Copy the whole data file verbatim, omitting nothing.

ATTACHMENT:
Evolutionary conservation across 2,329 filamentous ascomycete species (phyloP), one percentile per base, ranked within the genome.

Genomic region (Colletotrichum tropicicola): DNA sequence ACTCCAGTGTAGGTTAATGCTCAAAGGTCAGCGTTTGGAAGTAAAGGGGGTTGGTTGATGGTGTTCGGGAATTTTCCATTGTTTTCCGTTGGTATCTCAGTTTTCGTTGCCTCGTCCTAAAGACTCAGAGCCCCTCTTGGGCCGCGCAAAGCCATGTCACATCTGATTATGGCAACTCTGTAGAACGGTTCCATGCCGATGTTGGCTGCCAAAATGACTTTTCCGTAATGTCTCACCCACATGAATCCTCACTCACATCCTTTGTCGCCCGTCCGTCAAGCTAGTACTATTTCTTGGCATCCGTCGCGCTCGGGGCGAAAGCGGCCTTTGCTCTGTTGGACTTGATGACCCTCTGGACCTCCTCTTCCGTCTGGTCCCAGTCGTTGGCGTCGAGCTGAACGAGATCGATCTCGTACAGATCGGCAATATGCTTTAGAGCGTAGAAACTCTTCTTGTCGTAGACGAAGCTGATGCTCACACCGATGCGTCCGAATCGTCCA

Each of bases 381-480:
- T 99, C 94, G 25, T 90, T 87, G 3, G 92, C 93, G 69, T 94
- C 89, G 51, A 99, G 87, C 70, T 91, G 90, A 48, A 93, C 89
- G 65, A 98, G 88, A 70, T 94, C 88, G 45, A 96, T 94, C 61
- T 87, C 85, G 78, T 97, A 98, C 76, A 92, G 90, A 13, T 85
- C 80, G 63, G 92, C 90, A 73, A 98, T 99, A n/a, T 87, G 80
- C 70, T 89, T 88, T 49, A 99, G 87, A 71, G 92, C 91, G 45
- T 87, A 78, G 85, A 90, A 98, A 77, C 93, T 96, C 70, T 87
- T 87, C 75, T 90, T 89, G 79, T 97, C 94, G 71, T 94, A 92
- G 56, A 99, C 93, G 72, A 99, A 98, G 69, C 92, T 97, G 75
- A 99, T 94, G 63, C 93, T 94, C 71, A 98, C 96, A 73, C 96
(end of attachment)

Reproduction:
Evolutionary conservation across 2,329 filamentous ascomycete species (phyloP), one percentile per base, ranked within the genome.

Genomic region (Colletotrichum tropicicola): DNA sequence ACTCCAGTGTAGGTTAATGCTCAAAGGTCAGCGTTTGGAAGTAAAGGGGGTTGGTTGATGGTGTTCGGGAATTTTCCATTGTTTTCCGTTGGTATCTCAGTTTTCGTTGCCTCGTCCTAAAGACTCAGAGCCCCTCTTGGGCCGCGCAAAGCCATGTCACATCTGATTATGGCAACTCTGTAGAACGGTTCCATGCCGATGTTGGCTGCCAAAATGACTTTTCCGTAATGTCTCACCCACATGAATCCTCACTCACATCCTTTGTCGCCCGTCCGTCAAGCTAGTACTATTTCTTGGCATCCGTCGCGCTCGGGGCGAAAGCGGCCTTTGCTCTGTTGGACTTGATGACCCTCTGGACCTCCTCTTCCGTCTGGTCCCAGTCGTTGGCGTCGAGCTGAACGAGATCGATCTCGTACAGATCGGCAATATGCTTTAGAGCGTAGAAACTCTTCTTGTCGTAGACGAAGCTGATGCTCACACCGATGCGTCCGAATCGTCCA

Each of bases 381-480:
- T 99, C 94, G 25, T 90, T 87, G 3, G 92, C 93, G 69, T 94
- C 89, G 51, A 99, G 87, C 70, T 91, G 90, A 48, A 93, C 89
- G 65, A 98, G 88, A 70, T 94, C 88, G 45, A 96, T 94, C 61
- T 87, C 85, G 78, T 97, A 98, C 76, A 92, G 90, A 13, T 85
- C 80, G 63, G 92, C 90, A 73, A 98, T 99, A n/a, T 87, G 80
- C 70, T 89, T 88, T 49, A 99, G 87, A 71, G 92, C 91, G 45
- T 87, A 78, G 85, A 90, A 98, A 77, C 93, T 96, C 70, T 87
- T 87, C 75, T 90, T 89, G 79, T 97, C 94, G 71, T 94, A 92
- G 56, A 99, C 93, G 72, A 99, A 98, G 69, C 92, T 97, G 75
- A 99, T 94, G 63, C 93, T 94, C 71, A 98, C 96, A 73, C 96